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Reuters Health Information (2004-03-29): S. Korean Red Cross rapped for tainted blood lapses

Public Health

S. Korean Red Cross rapped for tainted blood lapses

Last Updated: 2004-03-29 14:32:26 -0400 (Reuters Health)

SEOUL (Reuters) - South Korea's Red Cross mishandled donor information and circulated blood donated by hepatitis virus carriers, infecting nine people, government auditors said on Monday.

The Board of Audit and Inspection (BAI) called on the Korea National Red Cross to punish officials responsible for shipping blood donated by hepatitis virus carriers to hospitals and pharmaceutical companies for five years up until January.

A board audit conducted at the end of 2003 found that 76,677 units of blood received from donors who had been infected with the hepatitis C virus had been distributed for transfusions or research by the Red Cross, a board official said.

The South Korean chapter of the international agency also put in circulation 228 units of blood donated by 99 people who had been suspected of carrying HIV, but who later tested negative for the virus, the official said.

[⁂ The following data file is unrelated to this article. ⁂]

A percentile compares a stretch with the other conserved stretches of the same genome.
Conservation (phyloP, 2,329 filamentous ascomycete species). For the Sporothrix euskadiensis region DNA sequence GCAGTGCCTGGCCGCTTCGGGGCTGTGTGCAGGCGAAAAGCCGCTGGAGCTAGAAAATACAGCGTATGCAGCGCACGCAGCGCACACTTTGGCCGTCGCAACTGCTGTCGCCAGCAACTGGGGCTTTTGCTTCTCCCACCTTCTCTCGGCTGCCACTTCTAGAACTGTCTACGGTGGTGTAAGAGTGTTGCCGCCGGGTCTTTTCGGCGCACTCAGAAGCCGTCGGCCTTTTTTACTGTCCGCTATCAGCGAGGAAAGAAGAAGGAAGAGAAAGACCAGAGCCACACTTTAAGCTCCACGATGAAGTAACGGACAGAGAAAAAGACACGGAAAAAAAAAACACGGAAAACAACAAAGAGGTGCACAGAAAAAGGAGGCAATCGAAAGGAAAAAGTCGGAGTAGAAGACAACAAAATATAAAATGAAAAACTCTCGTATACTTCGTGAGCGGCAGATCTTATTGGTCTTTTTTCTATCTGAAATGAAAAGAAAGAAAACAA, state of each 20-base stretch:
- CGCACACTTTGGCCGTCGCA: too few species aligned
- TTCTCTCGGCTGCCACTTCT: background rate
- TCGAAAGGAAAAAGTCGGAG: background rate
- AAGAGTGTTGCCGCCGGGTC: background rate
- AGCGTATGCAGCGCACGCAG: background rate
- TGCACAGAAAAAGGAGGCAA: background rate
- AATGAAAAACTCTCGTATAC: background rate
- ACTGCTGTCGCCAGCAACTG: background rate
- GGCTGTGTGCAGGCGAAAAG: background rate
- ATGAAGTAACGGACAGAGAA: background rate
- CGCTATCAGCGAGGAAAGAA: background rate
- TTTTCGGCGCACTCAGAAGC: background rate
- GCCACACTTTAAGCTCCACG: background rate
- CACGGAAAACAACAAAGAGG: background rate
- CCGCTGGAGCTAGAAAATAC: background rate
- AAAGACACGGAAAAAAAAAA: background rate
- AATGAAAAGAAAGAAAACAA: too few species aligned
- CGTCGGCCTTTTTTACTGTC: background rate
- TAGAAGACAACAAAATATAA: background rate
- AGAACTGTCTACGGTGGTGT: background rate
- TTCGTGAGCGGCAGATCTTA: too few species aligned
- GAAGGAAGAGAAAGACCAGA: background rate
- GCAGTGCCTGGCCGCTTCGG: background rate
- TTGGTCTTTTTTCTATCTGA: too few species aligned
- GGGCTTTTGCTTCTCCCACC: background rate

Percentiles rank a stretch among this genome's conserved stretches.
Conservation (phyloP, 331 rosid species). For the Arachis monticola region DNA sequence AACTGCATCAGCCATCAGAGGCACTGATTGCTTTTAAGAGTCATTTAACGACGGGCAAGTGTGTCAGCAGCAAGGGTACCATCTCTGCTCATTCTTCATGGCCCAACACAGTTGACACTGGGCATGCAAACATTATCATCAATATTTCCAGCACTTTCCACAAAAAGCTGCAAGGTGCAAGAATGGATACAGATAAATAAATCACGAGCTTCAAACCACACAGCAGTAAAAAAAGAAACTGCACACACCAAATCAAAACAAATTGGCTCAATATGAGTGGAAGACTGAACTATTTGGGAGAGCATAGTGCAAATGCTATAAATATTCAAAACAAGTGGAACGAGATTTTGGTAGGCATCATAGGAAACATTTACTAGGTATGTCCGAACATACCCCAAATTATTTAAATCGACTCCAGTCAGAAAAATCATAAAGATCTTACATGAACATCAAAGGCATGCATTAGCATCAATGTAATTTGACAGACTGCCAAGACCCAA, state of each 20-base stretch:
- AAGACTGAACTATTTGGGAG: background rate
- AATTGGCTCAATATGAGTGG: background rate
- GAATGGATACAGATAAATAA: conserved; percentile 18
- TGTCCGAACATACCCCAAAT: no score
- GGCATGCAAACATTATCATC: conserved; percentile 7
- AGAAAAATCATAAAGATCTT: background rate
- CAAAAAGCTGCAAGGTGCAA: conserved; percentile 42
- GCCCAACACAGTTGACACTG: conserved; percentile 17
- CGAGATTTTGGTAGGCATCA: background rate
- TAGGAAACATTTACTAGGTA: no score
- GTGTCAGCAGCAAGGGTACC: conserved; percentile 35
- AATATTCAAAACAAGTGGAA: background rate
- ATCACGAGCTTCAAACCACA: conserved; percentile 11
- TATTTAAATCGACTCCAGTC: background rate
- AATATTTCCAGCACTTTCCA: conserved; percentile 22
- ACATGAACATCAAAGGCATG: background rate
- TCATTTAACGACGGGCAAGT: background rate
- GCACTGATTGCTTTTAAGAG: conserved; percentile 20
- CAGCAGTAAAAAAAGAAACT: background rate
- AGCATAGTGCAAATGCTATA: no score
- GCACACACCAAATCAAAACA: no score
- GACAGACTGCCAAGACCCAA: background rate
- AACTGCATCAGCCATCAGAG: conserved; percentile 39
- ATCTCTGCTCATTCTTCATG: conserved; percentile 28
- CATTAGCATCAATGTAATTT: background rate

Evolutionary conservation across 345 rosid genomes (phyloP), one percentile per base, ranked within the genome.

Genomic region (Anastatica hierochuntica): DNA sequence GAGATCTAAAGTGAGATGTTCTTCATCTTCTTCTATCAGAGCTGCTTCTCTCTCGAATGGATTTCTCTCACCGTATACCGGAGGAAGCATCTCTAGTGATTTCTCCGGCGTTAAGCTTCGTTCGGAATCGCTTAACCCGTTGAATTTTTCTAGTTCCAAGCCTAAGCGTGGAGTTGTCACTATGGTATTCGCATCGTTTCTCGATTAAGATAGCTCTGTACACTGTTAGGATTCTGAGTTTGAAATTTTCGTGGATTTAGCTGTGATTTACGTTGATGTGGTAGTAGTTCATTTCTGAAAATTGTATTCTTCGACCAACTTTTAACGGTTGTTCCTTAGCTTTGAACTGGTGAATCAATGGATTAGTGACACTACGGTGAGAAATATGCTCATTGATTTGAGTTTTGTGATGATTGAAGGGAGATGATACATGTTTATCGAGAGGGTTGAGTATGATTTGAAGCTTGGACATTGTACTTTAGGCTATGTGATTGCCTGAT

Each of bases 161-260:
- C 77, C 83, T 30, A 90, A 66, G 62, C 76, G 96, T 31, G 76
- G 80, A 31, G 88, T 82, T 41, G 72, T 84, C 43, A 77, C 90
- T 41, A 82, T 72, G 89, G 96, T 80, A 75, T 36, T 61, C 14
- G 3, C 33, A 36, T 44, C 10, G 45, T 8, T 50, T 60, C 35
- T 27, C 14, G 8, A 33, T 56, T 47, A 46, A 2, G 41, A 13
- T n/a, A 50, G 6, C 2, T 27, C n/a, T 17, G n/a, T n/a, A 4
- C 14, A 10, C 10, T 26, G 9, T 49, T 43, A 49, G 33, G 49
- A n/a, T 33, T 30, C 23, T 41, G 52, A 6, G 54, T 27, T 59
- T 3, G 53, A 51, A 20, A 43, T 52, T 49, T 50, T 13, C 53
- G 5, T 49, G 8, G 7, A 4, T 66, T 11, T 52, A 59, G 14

Nine people were found to have been infected with hepatitis last month after receiving blood transfusions from the Red Cross, the officials said.

South Korean Red Cross spokesman Lee Jae-sung said the problems stemmed from a change in laws in April 2000 that banned donations from people who had been infected with hepatitis. The previous law had allowed donations from people who were hepatitis-free at the time they gave blood.

It was not immediately clear if there were also cases of hepatitis infections through blood donations made before April 2000 under the earlier rules.

"We changed the rules for donation but we only acquired a system to investigate donors' disease history in May 2003," Lee said by telephone. "The nine people infected with the hepatitis virus received blood during the period between April 1, 2000, and May 2003," he said.

One of the nine already had hepatitis before receiving the tainted transfusion, he said.

"We take full responsibility for the other eight people and plan compensation," Lee said, adding the suspect units of blood had been used up by the time last year's audit had been done.

New procedures for checking donors' medical history had made it "impossible for people who had been infected with viruses to donate their blood", he said.

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